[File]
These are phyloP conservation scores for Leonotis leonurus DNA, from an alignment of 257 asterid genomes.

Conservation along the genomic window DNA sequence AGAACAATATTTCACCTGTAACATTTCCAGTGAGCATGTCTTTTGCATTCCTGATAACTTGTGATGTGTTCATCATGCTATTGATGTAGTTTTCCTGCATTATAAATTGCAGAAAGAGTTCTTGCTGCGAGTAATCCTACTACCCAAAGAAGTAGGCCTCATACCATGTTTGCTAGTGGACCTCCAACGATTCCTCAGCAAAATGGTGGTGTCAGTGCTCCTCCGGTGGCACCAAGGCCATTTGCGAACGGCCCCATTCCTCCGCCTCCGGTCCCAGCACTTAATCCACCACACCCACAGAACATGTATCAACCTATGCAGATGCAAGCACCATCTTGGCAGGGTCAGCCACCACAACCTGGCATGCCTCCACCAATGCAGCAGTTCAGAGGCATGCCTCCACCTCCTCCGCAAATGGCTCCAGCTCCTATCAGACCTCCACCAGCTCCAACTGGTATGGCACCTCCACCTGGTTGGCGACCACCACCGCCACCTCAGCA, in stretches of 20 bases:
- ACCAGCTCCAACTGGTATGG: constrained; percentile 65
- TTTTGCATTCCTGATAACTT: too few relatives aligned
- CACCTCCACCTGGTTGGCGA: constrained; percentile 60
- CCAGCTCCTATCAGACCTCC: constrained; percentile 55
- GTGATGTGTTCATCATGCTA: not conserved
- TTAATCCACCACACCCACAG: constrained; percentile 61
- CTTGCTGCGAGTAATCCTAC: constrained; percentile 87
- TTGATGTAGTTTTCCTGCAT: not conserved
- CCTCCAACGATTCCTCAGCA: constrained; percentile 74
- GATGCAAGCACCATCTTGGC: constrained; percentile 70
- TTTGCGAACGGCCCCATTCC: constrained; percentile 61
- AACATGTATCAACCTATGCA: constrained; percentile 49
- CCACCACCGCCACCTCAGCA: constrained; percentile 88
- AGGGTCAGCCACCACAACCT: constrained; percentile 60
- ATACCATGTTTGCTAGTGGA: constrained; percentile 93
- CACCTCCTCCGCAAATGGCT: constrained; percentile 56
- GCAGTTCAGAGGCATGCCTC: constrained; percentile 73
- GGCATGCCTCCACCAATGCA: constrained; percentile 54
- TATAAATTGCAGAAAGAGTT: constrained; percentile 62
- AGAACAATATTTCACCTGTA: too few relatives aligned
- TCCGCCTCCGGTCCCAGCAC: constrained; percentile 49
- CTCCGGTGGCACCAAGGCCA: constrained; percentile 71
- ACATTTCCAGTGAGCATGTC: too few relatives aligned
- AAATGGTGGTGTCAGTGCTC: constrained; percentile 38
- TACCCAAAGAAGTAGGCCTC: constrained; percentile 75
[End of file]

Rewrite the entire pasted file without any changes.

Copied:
These are phyloP conservation scores for Leonotis leonurus DNA, from an alignment of 257 asterid genomes.

Conservation along the genomic window DNA sequence AGAACAATATTTCACCTGTAACATTTCCAGTGAGCATGTCTTTTGCATTCCTGATAACTTGTGATGTGTTCATCATGCTATTGATGTAGTTTTCCTGCATTATAAATTGCAGAAAGAGTTCTTGCTGCGAGTAATCCTACTACCCAAAGAAGTAGGCCTCATACCATGTTTGCTAGTGGACCTCCAACGATTCCTCAGCAAAATGGTGGTGTCAGTGCTCCTCCGGTGGCACCAAGGCCATTTGCGAACGGCCCCATTCCTCCGCCTCCGGTCCCAGCACTTAATCCACCACACCCACAGAACATGTATCAACCTATGCAGATGCAAGCACCATCTTGGCAGGGTCAGCCACCACAACCTGGCATGCCTCCACCAATGCAGCAGTTCAGAGGCATGCCTCCACCTCCTCCGCAAATGGCTCCAGCTCCTATCAGACCTCCACCAGCTCCAACTGGTATGGCACCTCCACCTGGTTGGCGACCACCACCGCCACCTCAGCA, in stretches of 20 bases:
- ACCAGCTCCAACTGGTATGG: constrained; percentile 65
- TTTTGCATTCCTGATAACTT: too few relatives aligned
- CACCTCCACCTGGTTGGCGA: constrained; percentile 60
- CCAGCTCCTATCAGACCTCC: constrained; percentile 55
- GTGATGTGTTCATCATGCTA: not conserved
- TTAATCCACCACACCCACAG: constrained; percentile 61
- CTTGCTGCGAGTAATCCTAC: constrained; percentile 87
- TTGATGTAGTTTTCCTGCAT: not conserved
- CCTCCAACGATTCCTCAGCA: constrained; percentile 74
- GATGCAAGCACCATCTTGGC: constrained; percentile 70
- TTTGCGAACGGCCCCATTCC: constrained; percentile 61
- AACATGTATCAACCTATGCA: constrained; percentile 49
- CCACCACCGCCACCTCAGCA: constrained; percentile 88
- AGGGTCAGCCACCACAACCT: constrained; percentile 60
- ATACCATGTTTGCTAGTGGA: constrained; percentile 93
- CACCTCCTCCGCAAATGGCT: constrained; percentile 56
- GCAGTTCAGAGGCATGCCTC: constrained; percentile 73
- GGCATGCCTCCACCAATGCA: constrained; percentile 54
- TATAAATTGCAGAAAGAGTT: constrained; percentile 62
- AGAACAATATTTCACCTGTA: too few relatives aligned
- TCCGCCTCCGGTCCCAGCAC: constrained; percentile 49
- CTCCGGTGGCACCAAGGCCA: constrained; percentile 71
- ACATTTCCAGTGAGCATGTC: too few relatives aligned
- AAATGGTGGTGTCAGTGCTC: constrained; percentile 38
- TACCCAAAGAAGTAGGCCTC: constrained; percentile 75